I should like to see the time come when women shall help to make the laws. I should like to see that whip-lash, the ballot, in the hands of women. As for this city’s government, I don’t want to say much, except that it is a shame—a shame; but if I should live twenty-five years longer—and there is no reason why I shouldn’t—I think I’ll see women handle the ballot. If women had the ballot to-day, the state of things in this town would not exist.
If all the women in this town had a vote to-day they would elect a mayor at the next election, and they would rise in their might and change the awful state of things now existing here.
Addressat an early banquet of the
twelfth toast was as follows: “Woman—The
pride of any
profession, and the jewel of ours.”
Mr. President,—I do not know why I should be singled out to receive the greatest distinction of the evening—for so the office of replying to the toast of woman has been regarded in every age. I do not know why I have received his distinction, unless it be that I am a trifle less homely than the other members of the club. But be this as it may, Mr. President, I am proud of the position, and you could not have chosen any one who would have accepted it more gladly, or labored with a heartier good-will to do the subject justice than I—because, sir, I love the sex. I love all the women, irrespective of age or color.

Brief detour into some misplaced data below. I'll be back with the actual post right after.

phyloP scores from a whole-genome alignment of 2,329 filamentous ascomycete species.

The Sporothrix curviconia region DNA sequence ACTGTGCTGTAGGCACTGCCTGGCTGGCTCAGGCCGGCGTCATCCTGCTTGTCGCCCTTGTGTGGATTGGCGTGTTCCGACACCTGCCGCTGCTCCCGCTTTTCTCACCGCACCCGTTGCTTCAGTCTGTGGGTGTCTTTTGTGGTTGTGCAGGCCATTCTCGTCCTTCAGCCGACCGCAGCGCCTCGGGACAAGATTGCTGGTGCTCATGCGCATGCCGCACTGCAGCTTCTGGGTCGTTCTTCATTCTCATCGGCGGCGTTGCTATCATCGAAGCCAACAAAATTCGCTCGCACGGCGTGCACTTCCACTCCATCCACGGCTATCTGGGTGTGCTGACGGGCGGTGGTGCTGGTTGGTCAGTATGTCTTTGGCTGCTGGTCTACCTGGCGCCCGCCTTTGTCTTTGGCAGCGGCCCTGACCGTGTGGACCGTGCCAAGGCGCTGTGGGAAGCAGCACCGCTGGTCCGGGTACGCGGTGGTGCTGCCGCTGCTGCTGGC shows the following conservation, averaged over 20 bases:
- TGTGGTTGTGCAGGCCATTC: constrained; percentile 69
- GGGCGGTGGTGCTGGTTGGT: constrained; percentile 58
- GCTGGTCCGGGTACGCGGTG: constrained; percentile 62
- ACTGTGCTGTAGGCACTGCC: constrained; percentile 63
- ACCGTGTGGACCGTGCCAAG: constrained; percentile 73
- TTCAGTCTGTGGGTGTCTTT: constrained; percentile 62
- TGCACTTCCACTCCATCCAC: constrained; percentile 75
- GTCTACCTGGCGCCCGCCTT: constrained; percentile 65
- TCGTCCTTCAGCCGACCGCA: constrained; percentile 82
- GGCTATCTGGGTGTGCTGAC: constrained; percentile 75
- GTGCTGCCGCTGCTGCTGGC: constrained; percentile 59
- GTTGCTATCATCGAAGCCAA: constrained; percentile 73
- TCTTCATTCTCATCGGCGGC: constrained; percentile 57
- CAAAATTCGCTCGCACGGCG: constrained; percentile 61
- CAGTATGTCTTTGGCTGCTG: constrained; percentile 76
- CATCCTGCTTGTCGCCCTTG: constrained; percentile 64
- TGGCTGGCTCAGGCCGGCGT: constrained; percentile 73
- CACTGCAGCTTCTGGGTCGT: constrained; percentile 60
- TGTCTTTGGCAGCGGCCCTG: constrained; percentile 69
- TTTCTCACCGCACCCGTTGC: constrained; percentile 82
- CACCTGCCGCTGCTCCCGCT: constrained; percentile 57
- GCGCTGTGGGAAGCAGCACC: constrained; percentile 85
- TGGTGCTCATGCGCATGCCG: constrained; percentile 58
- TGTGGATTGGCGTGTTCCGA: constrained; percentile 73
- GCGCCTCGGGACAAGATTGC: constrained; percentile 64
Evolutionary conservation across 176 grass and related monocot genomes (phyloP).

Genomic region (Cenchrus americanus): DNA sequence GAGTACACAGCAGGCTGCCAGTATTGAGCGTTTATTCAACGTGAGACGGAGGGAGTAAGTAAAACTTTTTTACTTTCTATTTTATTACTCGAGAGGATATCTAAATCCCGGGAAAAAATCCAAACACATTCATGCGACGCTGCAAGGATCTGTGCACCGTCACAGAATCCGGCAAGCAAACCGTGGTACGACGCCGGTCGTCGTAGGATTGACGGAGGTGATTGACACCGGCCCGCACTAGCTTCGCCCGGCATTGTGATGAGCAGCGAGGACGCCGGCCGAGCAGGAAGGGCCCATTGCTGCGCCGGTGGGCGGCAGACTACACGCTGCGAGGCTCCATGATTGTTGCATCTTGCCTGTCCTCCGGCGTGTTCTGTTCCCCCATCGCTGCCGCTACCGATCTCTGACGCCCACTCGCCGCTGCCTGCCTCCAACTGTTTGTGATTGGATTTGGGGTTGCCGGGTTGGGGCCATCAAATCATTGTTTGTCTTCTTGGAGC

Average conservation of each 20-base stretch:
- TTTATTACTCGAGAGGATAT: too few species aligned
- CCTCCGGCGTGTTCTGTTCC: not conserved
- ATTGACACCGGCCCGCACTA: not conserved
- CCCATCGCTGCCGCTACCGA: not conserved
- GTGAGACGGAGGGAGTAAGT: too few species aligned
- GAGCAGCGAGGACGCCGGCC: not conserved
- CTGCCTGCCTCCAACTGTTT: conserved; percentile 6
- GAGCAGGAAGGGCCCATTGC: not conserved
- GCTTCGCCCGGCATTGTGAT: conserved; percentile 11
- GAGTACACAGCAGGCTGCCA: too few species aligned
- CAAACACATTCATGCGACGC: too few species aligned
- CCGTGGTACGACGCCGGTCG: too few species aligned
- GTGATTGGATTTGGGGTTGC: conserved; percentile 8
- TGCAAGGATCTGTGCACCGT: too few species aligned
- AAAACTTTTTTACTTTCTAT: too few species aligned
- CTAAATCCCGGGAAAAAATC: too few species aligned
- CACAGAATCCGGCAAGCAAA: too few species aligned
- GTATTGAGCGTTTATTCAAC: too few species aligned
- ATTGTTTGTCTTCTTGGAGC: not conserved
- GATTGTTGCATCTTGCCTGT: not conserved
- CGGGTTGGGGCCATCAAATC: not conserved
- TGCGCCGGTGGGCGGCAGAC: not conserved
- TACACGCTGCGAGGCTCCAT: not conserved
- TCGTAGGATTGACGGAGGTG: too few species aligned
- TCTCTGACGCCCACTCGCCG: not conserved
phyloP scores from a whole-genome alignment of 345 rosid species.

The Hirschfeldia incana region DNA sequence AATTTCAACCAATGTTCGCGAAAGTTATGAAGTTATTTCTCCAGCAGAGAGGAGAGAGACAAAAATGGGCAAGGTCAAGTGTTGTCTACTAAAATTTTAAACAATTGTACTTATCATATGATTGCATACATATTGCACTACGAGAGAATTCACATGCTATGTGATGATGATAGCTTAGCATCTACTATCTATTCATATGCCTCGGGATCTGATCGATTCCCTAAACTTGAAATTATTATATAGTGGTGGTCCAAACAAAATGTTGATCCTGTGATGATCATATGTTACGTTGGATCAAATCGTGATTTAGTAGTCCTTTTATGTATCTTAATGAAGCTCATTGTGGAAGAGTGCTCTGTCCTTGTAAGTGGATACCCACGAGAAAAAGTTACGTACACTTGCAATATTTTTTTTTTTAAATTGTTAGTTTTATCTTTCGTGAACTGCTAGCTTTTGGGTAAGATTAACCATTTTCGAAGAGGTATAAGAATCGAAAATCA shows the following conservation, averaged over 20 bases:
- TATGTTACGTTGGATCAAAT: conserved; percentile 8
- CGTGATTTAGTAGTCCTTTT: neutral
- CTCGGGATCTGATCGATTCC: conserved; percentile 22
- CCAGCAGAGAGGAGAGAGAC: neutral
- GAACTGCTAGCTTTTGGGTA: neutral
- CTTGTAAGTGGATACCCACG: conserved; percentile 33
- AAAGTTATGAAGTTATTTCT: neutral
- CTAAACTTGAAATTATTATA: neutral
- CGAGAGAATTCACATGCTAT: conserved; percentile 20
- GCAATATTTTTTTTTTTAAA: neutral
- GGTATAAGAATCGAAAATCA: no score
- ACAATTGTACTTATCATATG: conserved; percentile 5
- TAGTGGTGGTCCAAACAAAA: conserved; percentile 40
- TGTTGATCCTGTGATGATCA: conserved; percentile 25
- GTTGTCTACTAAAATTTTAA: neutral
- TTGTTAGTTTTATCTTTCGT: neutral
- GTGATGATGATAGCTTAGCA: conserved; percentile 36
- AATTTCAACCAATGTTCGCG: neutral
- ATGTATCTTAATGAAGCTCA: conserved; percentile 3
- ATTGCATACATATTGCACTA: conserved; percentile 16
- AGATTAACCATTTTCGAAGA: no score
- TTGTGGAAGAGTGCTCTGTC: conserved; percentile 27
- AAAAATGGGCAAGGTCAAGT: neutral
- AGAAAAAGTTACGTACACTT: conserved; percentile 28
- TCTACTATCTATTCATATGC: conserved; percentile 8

Human intellect cannot estimate what we owe to woman, sir. She sews on our buttons; she mends our clothes; she ropes us in at the church fairs; she confides in us; she tells us whatever she can find out about the little private affairs of the neighbors; she gives us good advice, and plenty of it; she soothes our aching brows; she bears our children—ours as a general thing. In all relations of life, sir, it is but a just and graceful tribute to woman to say of her that she is a brick.
Wheresoever you place woman, sir—in whatever position or estate—she is an ornament to the place she occupies, and a treasure to the world. [Here Mr. Clemens paused, looked inquiringly at his hearers, and remarked that the applause should come in at this point. It came in. He resumed his eulogy.] Look at Cleopatra! look at Desdemona!—look at Florence Nightingale!—look at Joan of Arc!—look at Lucretia Borgia! [Disapprobation expressed.] Well [said Mr. Clemens, scratching his head, doubtfully], suppose we let Lucretia slide. Look at Joyce Heth!—look at Mother Eve! You need not look at her unless you want to, but [said Mr. Clemens, reflectively, after a pause] Eve was ornamental, sir —particularly before the fashions changed. I repeat, sir, look at the illustrious names of history. Look at the Widow